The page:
Creating Separation Between Mystery Series
How I make each series I write unique.
My editor wrote to me with comment on a novel, and at the end she said something that I treasure. She wrote: “It also occurred to me, not for the first time, that you do an excellent job of maintaining the distinct voices and feels for each series you write. They are all individually charming, funny, and heartfelt but in their own unique ways.”
I hope that’s true for readers, too. But it’s not always easy, and it is purposely done. I write three series. As Victoria Hamilton I write the Vintage Kitchen Mysteries and the Merry Muffin Mysteries. As Amanda Cooper I write the Teapot Collector Mysteries. The individuality of each series starts with the main character, my heroine, the protagonist who is an amateur sleuth.
The Vintage Kitchen Mysteries feature Jaymie Leighton, a young woman in her early thirties. She is a small town girl who has made a conscious decision to stay in Queensville, Michigan because she’d rather have roots than wings. She reads romance novels, but is completely realistic about love, she’s smart, compassionate and she loves animals. I used her love of her small town and her deep knowledge of the area in much the same way that Agatha Christie used small town knowledge to craft Miss Jane Marple’s village wisdom. Miss Marple always had seen or heard of an individual who acted a certain way, and she made comparisons. Jaymie uses her knowledge of people like that, though she doesn't always draw from her village life experience.
The Teapot Collector Mysteries I write as Amanda Cooper feature Sophie Taylor, a rich kid who had everything handed to her, except what she wanted, which was a career as a chef. Her wealthy parents were dead set against it, but she made her own way and started a restaurant in New York at an unbelievably young age. It failed, and that changed her. She lost some of her confidence, retreated to Gracious Grove, New York and her Nana’s tearoom, where she helps her grandmother by cooking and serving. She is not book smart, but she does know people. Waitresses are great observers of humanity, and Sophie worked waitressing and bussing tables to make money for culinary school. Her personality forms the lighthearted, fast moving pace of the teapot mysteries, and her persistence and refusal to be beaten is what makes her an effective amateur sleuth.
And then there is the Merry Muffin Mysteries and my most complex heroine. Almost forty, Merry Wynter has suffered loss after loss in her life, her beloved grandmother and mother dying within six months of each other, and then the love of her life, her husband, fashion photographer Miguel Paradiso, died in a tragic crash as he drove to a shoot. Though the tragedies in her life made her who she is in some ways, it is her husband and friends who really changed her. With her husband she traveled the world, and from her best friend, Pish Lincoln, she came to appreciate classical music, fine wine, opera… and the depth of love one can receive from the best kind of friends. When she inherited a true American castle from her late great uncle Melvyn Wynter and moved to weird small town Autumn Vale, New York, she was thrust into the maelstrom, in a way, of a small town with plenty of problems. Wary but willing, it is her love of humanity and her willingness to see beyond a person’s abilities or disabilities, quirks and eccentricities that makes her a good sleuth.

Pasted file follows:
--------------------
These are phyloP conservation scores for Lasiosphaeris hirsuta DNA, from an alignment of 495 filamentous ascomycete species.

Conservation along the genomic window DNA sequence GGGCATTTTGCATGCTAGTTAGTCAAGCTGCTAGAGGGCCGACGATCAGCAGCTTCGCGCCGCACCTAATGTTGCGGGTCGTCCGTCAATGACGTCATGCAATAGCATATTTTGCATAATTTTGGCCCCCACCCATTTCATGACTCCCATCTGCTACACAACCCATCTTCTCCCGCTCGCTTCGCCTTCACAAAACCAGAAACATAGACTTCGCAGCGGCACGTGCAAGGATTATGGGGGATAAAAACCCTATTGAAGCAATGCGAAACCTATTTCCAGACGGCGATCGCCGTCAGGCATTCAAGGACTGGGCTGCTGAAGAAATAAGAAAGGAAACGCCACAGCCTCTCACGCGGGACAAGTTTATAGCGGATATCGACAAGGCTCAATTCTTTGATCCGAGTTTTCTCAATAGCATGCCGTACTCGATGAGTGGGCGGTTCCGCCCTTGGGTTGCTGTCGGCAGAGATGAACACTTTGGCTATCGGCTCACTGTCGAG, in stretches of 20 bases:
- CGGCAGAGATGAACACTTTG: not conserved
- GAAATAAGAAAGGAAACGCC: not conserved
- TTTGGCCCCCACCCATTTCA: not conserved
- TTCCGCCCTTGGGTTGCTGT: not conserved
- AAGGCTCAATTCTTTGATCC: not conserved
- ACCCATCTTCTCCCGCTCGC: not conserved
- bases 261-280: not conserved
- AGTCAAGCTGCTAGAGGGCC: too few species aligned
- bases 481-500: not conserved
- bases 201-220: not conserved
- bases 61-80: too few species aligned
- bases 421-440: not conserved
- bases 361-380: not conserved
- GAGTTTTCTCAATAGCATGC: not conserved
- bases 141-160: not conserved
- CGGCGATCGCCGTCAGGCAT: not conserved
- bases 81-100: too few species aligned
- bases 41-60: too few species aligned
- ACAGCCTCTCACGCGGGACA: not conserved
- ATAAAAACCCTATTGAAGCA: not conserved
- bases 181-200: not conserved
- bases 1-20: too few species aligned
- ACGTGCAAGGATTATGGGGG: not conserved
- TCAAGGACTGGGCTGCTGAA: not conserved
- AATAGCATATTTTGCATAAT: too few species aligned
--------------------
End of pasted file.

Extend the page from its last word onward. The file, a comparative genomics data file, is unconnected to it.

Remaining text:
So it is through my heroines that I have found the path to creating the individuality that I am happy to say is a hallmark of my series. I hope readers feel that’s true!
Series: A Merry Muffin Mystery (Book 3)
Publisher: Berkley (July 7, 2015)
Genre: Cozy Mystery
Buy: Amazon, Kindle, IndieBound, The Book Depository
From the national bestselling author of Muffin but Murder, baker Merry Wynter returns with a fresh tray of muffins and a case that has authorities stumped…
They say one’s home is one’s castle, but when it comes to Wynter Castle, Merry would like it to belong to someone else. But until a buyer bites, she could use some extra dough, so she decides to take in renters. The idea pans out, and Merry’s able to find a handful of tenants eager to live in a real castle. The only problem is most of them are crumby, tea-swilling old biddies.
The Legion of Horrible Ladies, as Merry calls them, is led by the terribly nasty—and fabulously wealthy—Cleta Sanson. The abrasive Englishwoman keeps everyone whipped into a frenzy—until she meets an embarrassing end behind a locked door. Evidence reveals that Cleta was murdered, yet no one is privy to how the deed was done. Merry knows she must quickly find the killer before another of her guests gets greased…
Thanks to the publisher, I have one (1) copy of Death of an English Muffin to give away.
Giveaway open to residents of the US only.
Giveaway ends on July 17th
a Rafflecopter giveaway
Winner will have 48 hours, from the time of notification to confirm their win or another winner will be chosen.
She now happily writes about vintage kitchenand dead bodies for Berkley Prime Crime in the Vintage KitchenMysteries and (soon-to-be-announced) another cozy series. Besides writing about murder and mayhem and blogging at Killer Characters, Victoria loves collecting vintage kitchen wares and old cookbooks, as well as teapots and teacups.
Victoria also enjoys crafting, especially cross stitch and crocheting.
Merry Muffin Mystery
Vintage Kitchen Mysteries
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